In late August, the US Navy staged an anti-submarine warfare drill in the Arabian Sea which was joined by British, French and Australian Navy assets.
Royal Australian Navy frigate HMAS Perth joined USS Nitze and USS Mason which also had MH-60R flights embarked.
Also involved were the Los Angeles class nuclear powered Submarine, USS Dallas, the auxiliary oiler replenishment, RFA Fort Victoria.
The presence of multiple ‘Romeo’ aircraft afforded an opportunity for the aviation teams to co-ordinate and combine efforts said Perth’s Flight Commander, Lieutenant Commander Josh Carey.
Perth’s Commanding Officer, Captain Ivan Ingham said the exercise allowed coalition partners to assess their responsiveness to a submarine threat in the Middle East.
“It is vital that while we operate in increasingly contested regions our interoperability is practised, maintained and, where we can, progressed,” Captain Ingham said.
“The Ship Anti-submarine warfare Readiness/Effectiveness Measurement (or SHAREM) exercise was extremely important to all units involved and important for Navy, the Australian Defence Force and Australia.”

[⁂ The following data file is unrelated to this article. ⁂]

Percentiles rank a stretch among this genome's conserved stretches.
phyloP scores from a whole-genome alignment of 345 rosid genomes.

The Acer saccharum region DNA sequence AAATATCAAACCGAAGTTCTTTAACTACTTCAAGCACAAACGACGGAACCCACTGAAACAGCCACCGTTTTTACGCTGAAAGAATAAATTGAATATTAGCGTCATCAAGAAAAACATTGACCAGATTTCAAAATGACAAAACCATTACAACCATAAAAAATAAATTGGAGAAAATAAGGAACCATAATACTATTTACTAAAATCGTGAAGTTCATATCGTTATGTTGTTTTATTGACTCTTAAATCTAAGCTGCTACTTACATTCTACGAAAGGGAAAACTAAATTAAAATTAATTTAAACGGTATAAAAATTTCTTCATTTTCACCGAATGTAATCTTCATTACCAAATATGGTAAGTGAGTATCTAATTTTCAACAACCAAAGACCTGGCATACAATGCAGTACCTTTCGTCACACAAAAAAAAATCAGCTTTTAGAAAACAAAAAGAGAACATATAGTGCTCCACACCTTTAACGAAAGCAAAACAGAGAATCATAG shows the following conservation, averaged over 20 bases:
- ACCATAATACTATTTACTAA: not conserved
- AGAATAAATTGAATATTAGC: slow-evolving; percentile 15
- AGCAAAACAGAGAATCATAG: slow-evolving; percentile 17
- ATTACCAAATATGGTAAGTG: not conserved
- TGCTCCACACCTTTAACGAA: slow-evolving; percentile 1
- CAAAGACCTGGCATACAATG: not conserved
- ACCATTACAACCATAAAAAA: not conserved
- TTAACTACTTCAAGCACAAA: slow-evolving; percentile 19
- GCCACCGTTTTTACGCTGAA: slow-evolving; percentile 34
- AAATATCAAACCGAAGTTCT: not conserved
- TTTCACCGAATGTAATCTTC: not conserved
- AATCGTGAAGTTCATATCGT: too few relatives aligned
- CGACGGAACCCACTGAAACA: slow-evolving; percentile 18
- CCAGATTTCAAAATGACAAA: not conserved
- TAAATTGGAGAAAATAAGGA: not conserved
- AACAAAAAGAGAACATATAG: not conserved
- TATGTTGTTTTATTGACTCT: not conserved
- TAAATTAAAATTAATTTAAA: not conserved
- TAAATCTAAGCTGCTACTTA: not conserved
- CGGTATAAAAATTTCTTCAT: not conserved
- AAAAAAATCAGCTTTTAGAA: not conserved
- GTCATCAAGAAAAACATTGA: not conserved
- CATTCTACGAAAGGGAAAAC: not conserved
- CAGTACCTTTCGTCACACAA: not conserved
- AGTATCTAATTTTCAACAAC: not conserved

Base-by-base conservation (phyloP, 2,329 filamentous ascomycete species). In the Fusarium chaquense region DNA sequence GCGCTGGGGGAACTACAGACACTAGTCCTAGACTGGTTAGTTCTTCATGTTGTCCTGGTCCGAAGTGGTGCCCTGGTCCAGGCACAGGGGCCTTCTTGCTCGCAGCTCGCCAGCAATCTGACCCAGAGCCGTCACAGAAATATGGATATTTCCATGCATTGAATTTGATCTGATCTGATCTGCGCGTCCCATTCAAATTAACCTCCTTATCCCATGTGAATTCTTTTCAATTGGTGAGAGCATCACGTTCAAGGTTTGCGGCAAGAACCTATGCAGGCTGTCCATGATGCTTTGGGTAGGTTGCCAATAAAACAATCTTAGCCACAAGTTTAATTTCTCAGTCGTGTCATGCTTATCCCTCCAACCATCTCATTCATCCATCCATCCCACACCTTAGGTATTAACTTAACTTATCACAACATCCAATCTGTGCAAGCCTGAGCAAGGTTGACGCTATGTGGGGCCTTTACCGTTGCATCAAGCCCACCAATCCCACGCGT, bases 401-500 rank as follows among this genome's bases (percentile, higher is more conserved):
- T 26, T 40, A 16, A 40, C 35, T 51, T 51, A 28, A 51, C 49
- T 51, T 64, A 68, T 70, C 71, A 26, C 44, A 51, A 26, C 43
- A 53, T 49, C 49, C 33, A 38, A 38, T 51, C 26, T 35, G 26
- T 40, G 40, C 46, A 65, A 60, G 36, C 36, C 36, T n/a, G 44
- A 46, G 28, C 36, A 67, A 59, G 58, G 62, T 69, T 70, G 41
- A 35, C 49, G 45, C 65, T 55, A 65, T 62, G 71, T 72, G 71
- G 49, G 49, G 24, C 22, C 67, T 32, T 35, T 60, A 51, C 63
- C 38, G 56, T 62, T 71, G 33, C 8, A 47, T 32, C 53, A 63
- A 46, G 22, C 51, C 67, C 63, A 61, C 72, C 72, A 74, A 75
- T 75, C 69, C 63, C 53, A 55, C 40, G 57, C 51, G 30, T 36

Participating ships were able to hone their skills in anti-submarine warfare procedures against USS Dallas who acted as the opposing force during the conduct of the exercise.
The force was bolstered by the capabilities of HMS Portland, a Royal Navy Type 23 frigate fitted with an advanced sonar suite including passive towed array sonar.
Portland’s towed array was complemented by other towed sensors employed by US Ships Mason and Nitze as well as sonobuoys from fixed and rotary wing aircraft.
During the exercise Perth conducted replenishments with Fort Victoria before returning to counter terrorism and maritime security operations in the Gulf of Oman.